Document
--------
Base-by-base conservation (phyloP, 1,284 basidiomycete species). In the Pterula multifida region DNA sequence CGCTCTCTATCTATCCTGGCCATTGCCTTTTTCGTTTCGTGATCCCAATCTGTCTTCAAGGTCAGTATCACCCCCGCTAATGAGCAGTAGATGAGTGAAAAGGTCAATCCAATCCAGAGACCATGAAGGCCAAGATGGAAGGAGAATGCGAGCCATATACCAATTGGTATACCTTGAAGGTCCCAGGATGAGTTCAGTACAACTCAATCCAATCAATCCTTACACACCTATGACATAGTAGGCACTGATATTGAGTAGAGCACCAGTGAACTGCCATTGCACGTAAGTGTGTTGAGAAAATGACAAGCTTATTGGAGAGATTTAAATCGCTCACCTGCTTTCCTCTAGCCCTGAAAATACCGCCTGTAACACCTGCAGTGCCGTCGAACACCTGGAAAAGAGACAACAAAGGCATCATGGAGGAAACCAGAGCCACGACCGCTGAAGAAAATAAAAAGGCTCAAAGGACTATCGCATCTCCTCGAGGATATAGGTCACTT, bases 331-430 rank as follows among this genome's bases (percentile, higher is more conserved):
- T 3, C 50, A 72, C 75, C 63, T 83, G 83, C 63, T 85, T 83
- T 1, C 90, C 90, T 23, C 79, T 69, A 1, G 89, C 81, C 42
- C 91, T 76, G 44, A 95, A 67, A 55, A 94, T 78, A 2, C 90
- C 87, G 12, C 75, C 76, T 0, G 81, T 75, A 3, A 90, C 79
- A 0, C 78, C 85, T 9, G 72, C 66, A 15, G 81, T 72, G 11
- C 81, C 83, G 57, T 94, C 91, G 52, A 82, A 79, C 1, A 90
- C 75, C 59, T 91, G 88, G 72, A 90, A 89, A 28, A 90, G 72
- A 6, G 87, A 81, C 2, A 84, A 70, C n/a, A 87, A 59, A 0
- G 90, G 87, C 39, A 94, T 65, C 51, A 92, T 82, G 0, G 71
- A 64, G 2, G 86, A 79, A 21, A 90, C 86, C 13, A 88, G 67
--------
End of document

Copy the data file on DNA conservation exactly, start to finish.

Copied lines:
Base-by-base conservation (phyloP, 1,284 basidiomycete species). In the Pterula multifida region DNA sequence CGCTCTCTATCTATCCTGGCCATTGCCTTTTTCGTTTCGTGATCCCAATCTGTCTTCAAGGTCAGTATCACCCCCGCTAATGAGCAGTAGATGAGTGAAAAGGTCAATCCAATCCAGAGACCATGAAGGCCAAGATGGAAGGAGAATGCGAGCCATATACCAATTGGTATACCTTGAAGGTCCCAGGATGAGTTCAGTACAACTCAATCCAATCAATCCTTACACACCTATGACATAGTAGGCACTGATATTGAGTAGAGCACCAGTGAACTGCCATTGCACGTAAGTGTGTTGAGAAAATGACAAGCTTATTGGAGAGATTTAAATCGCTCACCTGCTTTCCTCTAGCCCTGAAAATACCGCCTGTAACACCTGCAGTGCCGTCGAACACCTGGAAAAGAGACAACAAAGGCATCATGGAGGAAACCAGAGCCACGACCGCTGAAGAAAATAAAAAGGCTCAAAGGACTATCGCATCTCCTCGAGGATATAGGTCACTT, bases 331-430 rank as follows among this genome's bases (percentile, higher is more conserved):
- T 3, C 50, A 72, C 75, C 63, T 83, G 83, C 63, T 85, T 83
- T 1, C 90, C 90, T 23, C 79, T 69, A 1, G 89, C 81, C 42
- C 91, T 76, G 44, A 95, A 67, A 55, A 94, T 78, A 2, C 90
- C 87, G 12, C 75, C 76, T 0, G 81, T 75, A 3, A 90, C 79
- A 0, C 78, C 85, T 9, G 72, C 66, A 15, G 81, T 72, G 11
- C 81, C 83, G 57, T 94, C 91, G 52, A 82, A 79, C 1, A 90
- C 75, C 59, T 91, G 88, G 72, A 90, A 89, A 28, A 90, G 72
- A 6, G 87, A 81, C 2, A 84, A 70, C n/a, A 87, A 59, A 0
- G 90, G 87, C 39, A 94, T 65, C 51, A 92, T 82, G 0, G 71
- A 64, G 2, G 86, A 79, A 21, A 90, C 86, C 13, A 88, G 67